• There’s far less competition. The above model assumed that an equal number of businesses would participate in evergreen and seasonal content marketing, and in an equal and balanced way. However, since evergreen content is easier and hypothetically more valuable, many businesses opt for an evergreen-only strategy. This makes seasonal content a more specific, and much less competitive niche—giving you more opportunities for unique topics and original angles. 
  • News and fads get more attention. There’s no way to empirically prove that news and trends get more attention than their evergreen topical counterparts since there can never be an apples-to-apples comparison; however, publishing a piece of news will generally appeal to an audience more than publishing a topic they’ve seen hundreds of times already. News and seasonal pieces have a natural tendency to stand out, giving you more value upon initial publication.
  • Seasonal content shows present relevance. Publishing seasonal content also proves that your company is living “in the moment” and paying attention to what’s happening around it. Posting an article about winter preparation in winter, for example, shows that you’re trying to respond actively to present customer needs. Posting about industry news, by a similar token, shows that you’re up-to-date on the latest industry trends, which is a major boon for your brand reputation.

A Hybrid Approach

Because both sides have inherent advantages over the other, it’s restrictive to opt for only one type of content – and who’s to say you have to in the first place? Why not opt for a hybrid model: one that takes advantage of both types of content for a mutually beneficial goal. For example, you could dedicate 75 percent of your strategy to evergreen content, while reserving the other 25 for seasonally rotating content, and material that draws on news and trends.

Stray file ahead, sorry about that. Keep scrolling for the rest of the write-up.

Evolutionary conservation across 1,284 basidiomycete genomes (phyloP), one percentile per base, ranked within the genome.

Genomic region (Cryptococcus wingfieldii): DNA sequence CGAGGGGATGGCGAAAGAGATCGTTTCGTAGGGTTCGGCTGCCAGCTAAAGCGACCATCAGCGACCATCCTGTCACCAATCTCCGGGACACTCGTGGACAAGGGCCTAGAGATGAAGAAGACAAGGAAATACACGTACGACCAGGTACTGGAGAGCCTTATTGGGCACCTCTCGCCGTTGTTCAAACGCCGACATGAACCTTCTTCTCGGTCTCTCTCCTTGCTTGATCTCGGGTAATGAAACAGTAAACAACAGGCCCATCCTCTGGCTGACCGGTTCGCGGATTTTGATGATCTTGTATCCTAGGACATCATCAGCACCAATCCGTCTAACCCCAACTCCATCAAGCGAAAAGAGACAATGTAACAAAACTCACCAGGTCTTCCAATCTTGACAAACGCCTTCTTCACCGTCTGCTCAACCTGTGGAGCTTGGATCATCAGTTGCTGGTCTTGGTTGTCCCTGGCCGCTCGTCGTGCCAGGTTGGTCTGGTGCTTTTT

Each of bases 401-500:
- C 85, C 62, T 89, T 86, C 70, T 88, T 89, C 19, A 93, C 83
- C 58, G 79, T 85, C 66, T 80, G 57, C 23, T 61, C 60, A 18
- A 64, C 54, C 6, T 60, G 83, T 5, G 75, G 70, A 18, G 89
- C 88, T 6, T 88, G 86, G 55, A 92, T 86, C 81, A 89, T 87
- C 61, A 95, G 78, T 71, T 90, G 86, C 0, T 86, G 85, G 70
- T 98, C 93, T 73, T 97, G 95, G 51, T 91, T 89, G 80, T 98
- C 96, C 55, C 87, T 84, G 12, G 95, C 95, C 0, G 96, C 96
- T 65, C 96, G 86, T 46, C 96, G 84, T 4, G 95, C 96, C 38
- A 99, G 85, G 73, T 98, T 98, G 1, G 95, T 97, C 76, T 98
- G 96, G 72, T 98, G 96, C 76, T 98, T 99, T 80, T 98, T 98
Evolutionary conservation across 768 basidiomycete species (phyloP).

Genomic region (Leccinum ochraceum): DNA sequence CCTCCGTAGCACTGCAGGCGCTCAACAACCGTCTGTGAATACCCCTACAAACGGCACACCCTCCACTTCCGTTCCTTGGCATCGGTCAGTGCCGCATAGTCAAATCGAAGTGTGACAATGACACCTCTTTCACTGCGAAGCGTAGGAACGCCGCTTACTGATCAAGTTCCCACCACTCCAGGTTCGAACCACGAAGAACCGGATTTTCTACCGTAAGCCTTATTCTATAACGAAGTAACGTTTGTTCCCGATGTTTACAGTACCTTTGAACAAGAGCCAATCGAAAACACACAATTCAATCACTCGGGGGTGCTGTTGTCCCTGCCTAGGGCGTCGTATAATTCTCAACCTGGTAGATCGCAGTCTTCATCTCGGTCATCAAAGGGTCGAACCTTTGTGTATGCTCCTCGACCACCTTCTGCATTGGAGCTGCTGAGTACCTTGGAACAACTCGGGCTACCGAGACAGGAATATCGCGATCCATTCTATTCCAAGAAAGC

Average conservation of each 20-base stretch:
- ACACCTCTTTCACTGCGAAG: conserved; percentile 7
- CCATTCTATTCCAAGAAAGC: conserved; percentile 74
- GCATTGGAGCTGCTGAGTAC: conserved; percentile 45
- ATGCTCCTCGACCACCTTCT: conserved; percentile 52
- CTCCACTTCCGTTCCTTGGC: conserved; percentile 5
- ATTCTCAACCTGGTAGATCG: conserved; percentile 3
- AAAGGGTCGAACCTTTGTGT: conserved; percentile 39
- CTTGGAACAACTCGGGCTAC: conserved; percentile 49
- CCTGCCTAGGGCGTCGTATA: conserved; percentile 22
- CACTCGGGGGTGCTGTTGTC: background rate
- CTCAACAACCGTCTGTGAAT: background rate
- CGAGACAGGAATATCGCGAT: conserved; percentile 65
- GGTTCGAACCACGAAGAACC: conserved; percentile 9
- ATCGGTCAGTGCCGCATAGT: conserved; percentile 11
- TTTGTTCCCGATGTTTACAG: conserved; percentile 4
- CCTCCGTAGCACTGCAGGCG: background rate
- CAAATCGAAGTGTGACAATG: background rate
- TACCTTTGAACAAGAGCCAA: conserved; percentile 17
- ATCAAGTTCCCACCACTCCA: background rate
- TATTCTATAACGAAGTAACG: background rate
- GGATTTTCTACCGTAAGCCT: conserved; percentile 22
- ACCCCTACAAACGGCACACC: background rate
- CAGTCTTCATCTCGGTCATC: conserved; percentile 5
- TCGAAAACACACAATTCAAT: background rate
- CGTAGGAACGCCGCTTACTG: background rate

This breakdown is only one example; how you split your content depends on your audience’s preferences, your competitive market, and of course, your brand. Measure the performance of evergreen and seasonal pieces you’ve written in the past, survey your audience, and create an editorial calendar that incorporates both kinds of content to support your strategy.

How does your content balance out? Let us know in the comments!

Larry Alton is an independent business consultant specializing in social media trends, business and entrepreneurship. Follow him on Twitter and LinkedIn.

Comments

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Danny
Danny
Hi Larry, cool post and an interesting topic to discuss.

I think you're definitely right. I'll admit that I've bounced from blog posts just from seeing an old publish date and assuming that the content is seasonal and therefore no longer relevant.

I think it is possible to turn some seasonal content somewhat evergreen though. To take the example of SEO predictions for 2011 that you used, if that sort of post is going to be a yearly thing, then rather than creating a completely new post for each year, just update that existing post to then become "SEO Predictions for 2012". Thus making the page relevant again, and also allowing it to continue to build on exisitng authority rather than starting from scratch.
Larry Alton
Danny
Thanks for the comment Danny! I like your suggestion on revamping old seasonal content to make it relevant again. It's definitely good advice for someone trying to build their site authority.